Suozzi Named to Prestigious US House Ways & Means Committee
Washington, DC – Today, Congressman Suozzi was appointed to the US Congress Committee on Ways and Means, the chief tax-writing committee of the House of Representatives. As a former CPA, an attorney, a Mayor and County Executive, the Congressman brings expertise and experience to the committee charged with handling the nation’s finances. Suozzi is assuming former Congressman Crowley’s “downstate New York seat” on the committee and will continue to be the champion for New York’s interest.
“It is an honor to be appointed and serve my constituents on this committee,” said Congressman Suozzi. “I will fight for the national issues voters and American families are concerned about – increasing wages, improving retirement security and reducing healthcare and prescription drug costs – as well as local issues like reinstating the SALT deduction. I want to thank the Democratic leadership, Chairman Neal and my colleagues, especially the New York delegation, for their support and help with this important committee assignment.”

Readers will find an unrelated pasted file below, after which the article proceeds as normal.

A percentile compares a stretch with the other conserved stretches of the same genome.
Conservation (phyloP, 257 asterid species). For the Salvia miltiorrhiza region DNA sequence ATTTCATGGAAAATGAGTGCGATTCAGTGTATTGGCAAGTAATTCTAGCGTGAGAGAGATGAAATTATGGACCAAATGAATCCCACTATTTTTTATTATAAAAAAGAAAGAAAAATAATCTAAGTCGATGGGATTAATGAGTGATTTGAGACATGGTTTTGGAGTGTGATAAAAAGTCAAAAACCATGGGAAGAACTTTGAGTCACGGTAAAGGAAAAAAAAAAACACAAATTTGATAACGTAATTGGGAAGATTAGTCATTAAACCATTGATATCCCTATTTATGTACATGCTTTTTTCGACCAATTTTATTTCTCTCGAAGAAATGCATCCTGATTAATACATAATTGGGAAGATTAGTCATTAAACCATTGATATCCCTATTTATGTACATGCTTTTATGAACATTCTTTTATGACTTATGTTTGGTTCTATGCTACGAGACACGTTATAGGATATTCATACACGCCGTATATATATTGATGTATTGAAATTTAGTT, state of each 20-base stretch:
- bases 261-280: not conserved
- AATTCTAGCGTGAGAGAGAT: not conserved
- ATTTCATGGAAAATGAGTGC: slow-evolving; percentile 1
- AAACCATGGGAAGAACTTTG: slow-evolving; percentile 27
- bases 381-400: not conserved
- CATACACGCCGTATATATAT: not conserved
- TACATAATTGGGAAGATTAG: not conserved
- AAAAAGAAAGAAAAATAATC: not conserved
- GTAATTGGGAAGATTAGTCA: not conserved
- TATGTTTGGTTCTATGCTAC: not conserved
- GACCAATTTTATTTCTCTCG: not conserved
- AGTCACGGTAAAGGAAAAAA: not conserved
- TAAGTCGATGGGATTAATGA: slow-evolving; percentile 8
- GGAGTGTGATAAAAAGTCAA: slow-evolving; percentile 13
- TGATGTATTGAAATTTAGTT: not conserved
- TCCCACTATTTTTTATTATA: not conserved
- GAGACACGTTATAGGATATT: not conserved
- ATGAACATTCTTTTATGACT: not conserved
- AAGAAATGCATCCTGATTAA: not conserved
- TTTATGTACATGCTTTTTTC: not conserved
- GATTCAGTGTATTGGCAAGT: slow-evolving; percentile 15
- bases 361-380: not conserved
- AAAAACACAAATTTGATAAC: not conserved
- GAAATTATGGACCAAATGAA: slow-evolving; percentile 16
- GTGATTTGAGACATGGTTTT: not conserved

New York state is a net donor to the federal government. Estimates range from $36 to $46 billion in annual income tax dollars New Yorkers pays to the federal government that is not reinvested back in New York. The committee is essential to striking a fairer balance between our tax dollars and reinvestment in our state. For example, the recently introduced King-Suozzi bill, H.R. 257, that would reinstate a full SALT deduction was referred to the to the Ways and Means Committee.
Established in 1789, the Committee on Ways and Means is the oldest committee of the United States Congress and exercises jurisdiction over revenue and related issues such as tariffs, trade agreements, Social Security, Medicare and other social services programs. Typically reserved for senior Members of the House of Representatives, the prestigious committee’s alums include eight Presidents and eight Vice Presidents, 21 Speakers of the House of Representatives, and four Justices of the Supreme Court.